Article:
I found an interesting article by Laura King of the LA Times a few days ago. Apparently, being a reporter wasn't her first job choice. She'd rather be writing short stories, preferably about Israel's illegal occupation of the Gaza strip.Excerpt: "Moments later, a young woman, her long skirt grazing the ground, approached the same soldier, speaking in gentle tones. 'You are my brother,' she told him. "How can you even think of tearing us away from our homes? Don't help do this…. Refuse orders. Refuse.""The soldier, sweat sliding down his face in the noonday heat, stood his ground at the dust-choked, flyblown main checkpoint leading into the Jewish settlements of the Gaza Strip."King states that "fewer than 100 soldiers have been brought up on disciplinary charges for refusing orders in connection with the Gaza withdrawal" and that they make up "a tiny fraction of the tens of thousands" of Israeli soldiers occupying Gaza. Why, then, are they significant enough to write a story about? Why do we need a short story to help us sympathize with the Palestinians?This is an article about a fairly insignificant topic; and yet, its reporter found a way to bias it. She would probably say she was helping us to experience it with greater realism. But to a reporter out of California, "realism" means liberalism. I'm sick of having to dig through short stories for my news. I'm also sick of reporters trying to portray trouble where none exists, but where they wish it would.Oh, and stop calling your articles "To Obey Orders or Obey God." You could possibly frame it as an orders versus faith scenario, but again, your faith is not the equivalent of God. Israel and its military actions are not the antithesis of God. Sticking that insinuation into all of your articles is not good journalism. There's more to this picture than whether to obey God or to follow the orders that come as a part of being in the Israeli military.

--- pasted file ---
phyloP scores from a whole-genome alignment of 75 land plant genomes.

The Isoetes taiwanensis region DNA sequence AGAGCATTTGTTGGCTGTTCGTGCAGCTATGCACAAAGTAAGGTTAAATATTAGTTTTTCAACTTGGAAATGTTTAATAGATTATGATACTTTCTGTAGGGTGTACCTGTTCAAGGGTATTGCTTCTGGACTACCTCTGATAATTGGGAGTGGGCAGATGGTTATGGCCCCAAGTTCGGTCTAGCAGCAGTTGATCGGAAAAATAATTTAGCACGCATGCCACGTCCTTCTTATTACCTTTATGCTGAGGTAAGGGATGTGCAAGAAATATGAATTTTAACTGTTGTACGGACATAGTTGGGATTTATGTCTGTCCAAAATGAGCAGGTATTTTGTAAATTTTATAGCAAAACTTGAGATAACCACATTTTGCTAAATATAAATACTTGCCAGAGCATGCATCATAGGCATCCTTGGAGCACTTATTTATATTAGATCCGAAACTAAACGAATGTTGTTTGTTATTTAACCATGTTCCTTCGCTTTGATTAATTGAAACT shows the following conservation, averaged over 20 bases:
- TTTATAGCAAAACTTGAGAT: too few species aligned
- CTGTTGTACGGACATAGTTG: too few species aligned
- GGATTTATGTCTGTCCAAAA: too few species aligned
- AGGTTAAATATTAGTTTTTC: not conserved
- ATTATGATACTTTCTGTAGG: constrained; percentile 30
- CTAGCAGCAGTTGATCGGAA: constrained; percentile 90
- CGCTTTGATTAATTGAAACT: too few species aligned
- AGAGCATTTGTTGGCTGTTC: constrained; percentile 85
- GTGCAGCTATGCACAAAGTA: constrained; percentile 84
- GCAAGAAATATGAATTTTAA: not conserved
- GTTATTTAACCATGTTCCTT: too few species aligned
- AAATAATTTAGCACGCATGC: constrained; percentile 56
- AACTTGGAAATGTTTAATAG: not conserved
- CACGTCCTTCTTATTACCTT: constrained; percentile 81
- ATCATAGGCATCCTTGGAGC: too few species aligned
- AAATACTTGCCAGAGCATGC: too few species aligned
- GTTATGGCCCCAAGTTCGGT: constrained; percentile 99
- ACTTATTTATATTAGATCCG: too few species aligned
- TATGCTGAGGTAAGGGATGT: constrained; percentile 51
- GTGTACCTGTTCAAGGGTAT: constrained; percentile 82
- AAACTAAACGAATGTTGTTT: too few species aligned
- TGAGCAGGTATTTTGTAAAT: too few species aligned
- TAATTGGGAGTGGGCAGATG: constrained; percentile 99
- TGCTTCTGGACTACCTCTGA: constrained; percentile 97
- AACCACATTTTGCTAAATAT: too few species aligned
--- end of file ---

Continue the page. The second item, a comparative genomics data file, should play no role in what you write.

Short Stories are Not News